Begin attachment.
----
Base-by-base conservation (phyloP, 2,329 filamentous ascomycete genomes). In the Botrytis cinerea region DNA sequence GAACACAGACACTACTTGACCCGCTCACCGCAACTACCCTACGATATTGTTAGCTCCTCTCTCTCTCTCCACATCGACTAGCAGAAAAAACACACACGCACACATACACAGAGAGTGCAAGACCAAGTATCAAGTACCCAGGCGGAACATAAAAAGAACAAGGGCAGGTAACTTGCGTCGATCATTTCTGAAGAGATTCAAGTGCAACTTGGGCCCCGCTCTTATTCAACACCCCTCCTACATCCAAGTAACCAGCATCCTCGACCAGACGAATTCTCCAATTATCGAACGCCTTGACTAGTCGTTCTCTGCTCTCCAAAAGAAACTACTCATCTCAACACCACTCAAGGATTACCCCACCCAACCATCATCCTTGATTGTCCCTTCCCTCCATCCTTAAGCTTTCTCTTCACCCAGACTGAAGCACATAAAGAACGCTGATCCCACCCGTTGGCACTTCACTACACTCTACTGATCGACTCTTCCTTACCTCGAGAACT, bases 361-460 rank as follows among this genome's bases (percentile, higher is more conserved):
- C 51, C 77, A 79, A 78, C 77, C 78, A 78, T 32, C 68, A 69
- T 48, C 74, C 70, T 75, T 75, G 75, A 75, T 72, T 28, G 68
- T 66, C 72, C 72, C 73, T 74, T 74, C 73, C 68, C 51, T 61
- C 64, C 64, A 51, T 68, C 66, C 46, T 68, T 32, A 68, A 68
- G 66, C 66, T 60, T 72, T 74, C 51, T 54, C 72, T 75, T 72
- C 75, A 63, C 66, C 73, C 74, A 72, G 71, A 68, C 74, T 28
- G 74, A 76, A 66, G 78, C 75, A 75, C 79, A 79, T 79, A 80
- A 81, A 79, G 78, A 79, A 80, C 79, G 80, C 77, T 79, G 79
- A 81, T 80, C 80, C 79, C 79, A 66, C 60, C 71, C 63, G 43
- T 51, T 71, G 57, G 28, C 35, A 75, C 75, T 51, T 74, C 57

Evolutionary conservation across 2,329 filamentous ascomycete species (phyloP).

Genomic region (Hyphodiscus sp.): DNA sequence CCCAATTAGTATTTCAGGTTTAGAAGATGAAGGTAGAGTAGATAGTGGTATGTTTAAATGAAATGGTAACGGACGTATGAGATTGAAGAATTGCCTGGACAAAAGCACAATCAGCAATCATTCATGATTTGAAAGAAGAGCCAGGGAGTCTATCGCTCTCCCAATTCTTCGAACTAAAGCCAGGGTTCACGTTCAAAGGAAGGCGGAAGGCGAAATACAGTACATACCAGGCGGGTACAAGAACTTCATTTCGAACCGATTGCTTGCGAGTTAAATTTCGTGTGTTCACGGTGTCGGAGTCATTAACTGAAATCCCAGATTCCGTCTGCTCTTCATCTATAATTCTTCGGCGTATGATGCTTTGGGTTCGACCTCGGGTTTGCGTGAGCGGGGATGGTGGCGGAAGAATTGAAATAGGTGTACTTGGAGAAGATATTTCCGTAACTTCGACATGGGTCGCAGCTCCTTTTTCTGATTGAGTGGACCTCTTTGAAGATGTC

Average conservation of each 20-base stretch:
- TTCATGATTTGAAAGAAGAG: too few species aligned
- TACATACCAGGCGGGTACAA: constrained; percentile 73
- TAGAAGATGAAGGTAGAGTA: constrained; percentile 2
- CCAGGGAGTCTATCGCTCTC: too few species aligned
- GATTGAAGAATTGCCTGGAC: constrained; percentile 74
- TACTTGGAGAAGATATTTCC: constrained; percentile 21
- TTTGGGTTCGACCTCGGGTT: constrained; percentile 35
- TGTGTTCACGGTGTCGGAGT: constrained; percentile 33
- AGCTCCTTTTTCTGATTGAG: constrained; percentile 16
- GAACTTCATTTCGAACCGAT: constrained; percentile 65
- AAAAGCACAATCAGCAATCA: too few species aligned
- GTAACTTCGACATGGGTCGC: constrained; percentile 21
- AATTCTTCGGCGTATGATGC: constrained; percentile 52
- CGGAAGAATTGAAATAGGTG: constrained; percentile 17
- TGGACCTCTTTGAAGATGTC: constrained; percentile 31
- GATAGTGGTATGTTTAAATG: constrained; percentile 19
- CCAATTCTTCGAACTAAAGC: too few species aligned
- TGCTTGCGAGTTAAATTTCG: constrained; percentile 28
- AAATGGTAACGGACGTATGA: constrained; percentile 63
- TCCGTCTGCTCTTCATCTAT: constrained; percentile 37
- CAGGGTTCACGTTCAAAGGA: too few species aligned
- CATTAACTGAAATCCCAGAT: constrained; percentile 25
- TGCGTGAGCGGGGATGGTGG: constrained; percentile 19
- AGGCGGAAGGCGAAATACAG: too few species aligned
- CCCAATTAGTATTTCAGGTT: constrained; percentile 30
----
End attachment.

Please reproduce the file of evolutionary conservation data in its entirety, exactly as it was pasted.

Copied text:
Base-by-base conservation (phyloP, 2,329 filamentous ascomycete genomes). In the Botrytis cinerea region DNA sequence GAACACAGACACTACTTGACCCGCTCACCGCAACTACCCTACGATATTGTTAGCTCCTCTCTCTCTCTCCACATCGACTAGCAGAAAAAACACACACGCACACATACACAGAGAGTGCAAGACCAAGTATCAAGTACCCAGGCGGAACATAAAAAGAACAAGGGCAGGTAACTTGCGTCGATCATTTCTGAAGAGATTCAAGTGCAACTTGGGCCCCGCTCTTATTCAACACCCCTCCTACATCCAAGTAACCAGCATCCTCGACCAGACGAATTCTCCAATTATCGAACGCCTTGACTAGTCGTTCTCTGCTCTCCAAAAGAAACTACTCATCTCAACACCACTCAAGGATTACCCCACCCAACCATCATCCTTGATTGTCCCTTCCCTCCATCCTTAAGCTTTCTCTTCACCCAGACTGAAGCACATAAAGAACGCTGATCCCACCCGTTGGCACTTCACTACACTCTACTGATCGACTCTTCCTTACCTCGAGAACT, bases 361-460 rank as follows among this genome's bases (percentile, higher is more conserved):
- C 51, C 77, A 79, A 78, C 77, C 78, A 78, T 32, C 68, A 69
- T 48, C 74, C 70, T 75, T 75, G 75, A 75, T 72, T 28, G 68
- T 66, C 72, C 72, C 73, T 74, T 74, C 73, C 68, C 51, T 61
- C 64, C 64, A 51, T 68, C 66, C 46, T 68, T 32, A 68, A 68
- G 66, C 66, T 60, T 72, T 74, C 51, T 54, C 72, T 75, T 72
- C 75, A 63, C 66, C 73, C 74, A 72, G 71, A 68, C 74, T 28
- G 74, A 76, A 66, G 78, C 75, A 75, C 79, A 79, T 79, A 80
- A 81, A 79, G 78, A 79, A 80, C 79, G 80, C 77, T 79, G 79
- A 81, T 80, C 80, C 79, C 79, A 66, C 60, C 71, C 63, G 43
- T 51, T 71, G 57, G 28, C 35, A 75, C 75, T 51, T 74, C 57

Evolutionary conservation across 2,329 filamentous ascomycete species (phyloP).

Genomic region (Hyphodiscus sp.): DNA sequence CCCAATTAGTATTTCAGGTTTAGAAGATGAAGGTAGAGTAGATAGTGGTATGTTTAAATGAAATGGTAACGGACGTATGAGATTGAAGAATTGCCTGGACAAAAGCACAATCAGCAATCATTCATGATTTGAAAGAAGAGCCAGGGAGTCTATCGCTCTCCCAATTCTTCGAACTAAAGCCAGGGTTCACGTTCAAAGGAAGGCGGAAGGCGAAATACAGTACATACCAGGCGGGTACAAGAACTTCATTTCGAACCGATTGCTTGCGAGTTAAATTTCGTGTGTTCACGGTGTCGGAGTCATTAACTGAAATCCCAGATTCCGTCTGCTCTTCATCTATAATTCTTCGGCGTATGATGCTTTGGGTTCGACCTCGGGTTTGCGTGAGCGGGGATGGTGGCGGAAGAATTGAAATAGGTGTACTTGGAGAAGATATTTCCGTAACTTCGACATGGGTCGCAGCTCCTTTTTCTGATTGAGTGGACCTCTTTGAAGATGTC

Average conservation of each 20-base stretch:
- TTCATGATTTGAAAGAAGAG: too few species aligned
- TACATACCAGGCGGGTACAA: constrained; percentile 73
- TAGAAGATGAAGGTAGAGTA: constrained; percentile 2
- CCAGGGAGTCTATCGCTCTC: too few species aligned
- GATTGAAGAATTGCCTGGAC: constrained; percentile 74
- TACTTGGAGAAGATATTTCC: constrained; percentile 21
- TTTGGGTTCGACCTCGGGTT: constrained; percentile 35
- TGTGTTCACGGTGTCGGAGT: constrained; percentile 33
- AGCTCCTTTTTCTGATTGAG: constrained; percentile 16
- GAACTTCATTTCGAACCGAT: constrained; percentile 65
- AAAAGCACAATCAGCAATCA: too few species aligned
- GTAACTTCGACATGGGTCGC: constrained; percentile 21
- AATTCTTCGGCGTATGATGC: constrained; percentile 52
- CGGAAGAATTGAAATAGGTG: constrained; percentile 17
- TGGACCTCTTTGAAGATGTC: constrained; percentile 31
- GATAGTGGTATGTTTAAATG: constrained; percentile 19
- CCAATTCTTCGAACTAAAGC: too few species aligned
- TGCTTGCGAGTTAAATTTCG: constrained; percentile 28
- AAATGGTAACGGACGTATGA: constrained; percentile 63
- TCCGTCTGCTCTTCATCTAT: constrained; percentile 37
- CAGGGTTCACGTTCAAAGGA: too few species aligned
- CATTAACTGAAATCCCAGAT: constrained; percentile 25
- TGCGTGAGCGGGGATGGTGG: constrained; percentile 19
- AGGCGGAAGGCGAAATACAG: too few species aligned
- CCCAATTAGTATTTCAGGTT: constrained; percentile 30